This isn't a post about blogging or myspace or even etsy. Instead, it should be proof to you that the whole thing is raveling (which means the same as unraveling, in case you were curious). That all the systems that kept all the processes in place and leveraged mature industries and experienced players are slowly (or quickly) filtering to the masses. Faster than you thought it would happen.

May 26, 2006

Do apostrophe's matter?

Apostrophe You bet they do.

You might not care a bit about an apostrophe that modify's the word incorrectly, but lot's of people care. They care because it is an instantaneous method for determining whether the person writing is facile with the language and/or cares about doing things correctly.

Now that first impressions are as quick as a few letters in a blog post title (sic!) or a sign in a window, every character matters.

May 23, 2006

In search of better

Every day, in almost every office of almost every organization, people are going to get together to make something better.

Making things better is a natural impulse, especially if you want to grow.

Unfortunately, better is not always the right strategy. Better is not always superior to different.

When you make something that works a little better, you're playing the same game, just keeping up with the status quo. When you make something different, on the other hand, you're trying to change the game.

The next time your engineers or customer service people want to initiate a project to make something better, challenge them to make something different instead.

May 21, 2006

478 Pete

"More case studies," they say. Okay, here's one:

Pete was in a business that's a real commodity. Moving and storage. Mostly local. Anyone with a truck and some strong men can get in. It's about price, mostly, plus service and ethics, I guess.

The thing is, most people don't hire a mover very often. And when they do, they do it with fear and loathing, not excitement. The only thing that can happen is something bad.

So what did Pete do? He built a Purple Cow, one with a real story.

Pete works for Metro North. He sold tickets at the train station in my town. Which means (pre credit card machine) that every single commuter knew him.

Pete got a phone number with a local exchange (478). Only people in town can get that exchange. They're coveted.

And then he hired some nice guys. Not guys who had to be trained to be nice, but nice guys.

So, you see the trucks. The paint job is neat and clean. The firm's name (478 PETE) is the phone number is the story is the guarantee. Of course Pete's not going to rip you off. He'd have to quit his great job at Metro-North to hide from you. Of course he's local, he's even got the exchange!

Bingo. Pete's set for life.

Now, what usually happens at this point is that people say one of two things, "Sure, that was obvious," and "sure, it worked for him... but what about my particular unique one-and-only situation..."

Well, it's not that obvious. And yes, if Pete can make local moving and storage into a goldmine, odds are you can reinvent your gig as well. None of it would have worked if he had run a standard moving company... the product (the men and the man) is the marketing.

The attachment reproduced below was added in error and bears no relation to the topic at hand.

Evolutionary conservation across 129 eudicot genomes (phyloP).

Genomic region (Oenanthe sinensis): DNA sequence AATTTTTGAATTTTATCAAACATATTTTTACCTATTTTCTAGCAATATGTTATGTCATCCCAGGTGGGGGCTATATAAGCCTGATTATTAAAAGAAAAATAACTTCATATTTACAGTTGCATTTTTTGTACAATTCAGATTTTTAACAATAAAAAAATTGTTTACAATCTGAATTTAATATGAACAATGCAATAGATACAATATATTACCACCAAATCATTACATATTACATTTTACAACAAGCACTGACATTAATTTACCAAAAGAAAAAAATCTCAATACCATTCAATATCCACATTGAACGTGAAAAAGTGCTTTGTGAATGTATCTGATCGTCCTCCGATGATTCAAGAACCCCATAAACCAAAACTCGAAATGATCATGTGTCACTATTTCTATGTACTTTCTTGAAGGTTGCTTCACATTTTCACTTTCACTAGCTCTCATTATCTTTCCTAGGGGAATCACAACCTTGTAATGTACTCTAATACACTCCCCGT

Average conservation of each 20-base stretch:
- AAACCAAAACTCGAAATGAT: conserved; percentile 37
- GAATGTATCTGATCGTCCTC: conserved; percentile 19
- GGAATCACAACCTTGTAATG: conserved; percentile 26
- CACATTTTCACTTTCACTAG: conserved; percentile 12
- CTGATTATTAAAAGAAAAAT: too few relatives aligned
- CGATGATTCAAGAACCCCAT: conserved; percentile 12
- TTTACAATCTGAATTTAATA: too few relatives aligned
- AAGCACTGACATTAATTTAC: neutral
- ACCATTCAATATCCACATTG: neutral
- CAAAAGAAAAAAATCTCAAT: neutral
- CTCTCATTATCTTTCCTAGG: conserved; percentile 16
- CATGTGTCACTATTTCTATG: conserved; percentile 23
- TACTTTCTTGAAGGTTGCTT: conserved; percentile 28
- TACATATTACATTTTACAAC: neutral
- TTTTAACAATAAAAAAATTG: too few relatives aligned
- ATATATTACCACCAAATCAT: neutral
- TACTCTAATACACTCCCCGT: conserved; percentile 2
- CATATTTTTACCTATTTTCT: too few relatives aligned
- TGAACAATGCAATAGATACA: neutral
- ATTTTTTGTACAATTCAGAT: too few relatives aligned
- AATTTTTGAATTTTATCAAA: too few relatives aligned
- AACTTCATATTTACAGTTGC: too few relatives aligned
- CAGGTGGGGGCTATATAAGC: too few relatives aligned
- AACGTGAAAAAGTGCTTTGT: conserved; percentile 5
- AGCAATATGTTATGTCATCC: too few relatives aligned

May 19, 2006

Lessons Learned from Trader Joe’s

I was talking with a colleague today about the magic of Trader’s. Here’s how they make billions:

1.    they target a consumer that cares a great deal about what they buy at the supermarket. As a result, their customers are more loyal, and more important, are willing to drive farther to get there. This means they can have smaller, lower-rent locations (and fewer of them) which drives up sales per square foot and profits.

2.    These customers are big mouths. They sneeze. When they serve something from Trader’s they brag about, they tell the story of the store. This drives down advertising costs.

3.    Most of what they sell is private label. Now that they have scale, they are able to negotiate great prices from their suppliers, and more important, encourage/force their suppliers to make unique items, or organic foods, or foods of higher quality for the money. All of this is a virtuous cycle. The key mantra is that Trader’s finds foods for its customers, NOT customers for its foods.

I think these three steps are viable for a wide range of businesses and sectors. One example to stretch your thinking: the TED conference. It’s in a remote location, one that’s probably a bit cheaper than some. People who care are happy to shlep. And they love to talk about it. And because the audience is so focused, the speakers come for free, further enhancing the cycle. If it works for supermarkets and high-end business conferences, where else does it work?

May 15, 2006

The rush to quality

I just passed a house for sale. The sign out front was from a mass market realtor, but from their higher end "estates" division. A fancier sign, a fancier name.

It wasn't, however, a fancier house.

In one industry after another, premium brands (Tiffany) are becoming the standard. Why list a house with a regular realtor? Why buy jewelry from a regular store? Why wear regular clothes? As brands learn how profitable it is to go from Class to Mass (Wolfgang Puck and Armani come to mind), consumers are being trained to abhor not the cheap but the middling.

Zales for your anniversary anyone?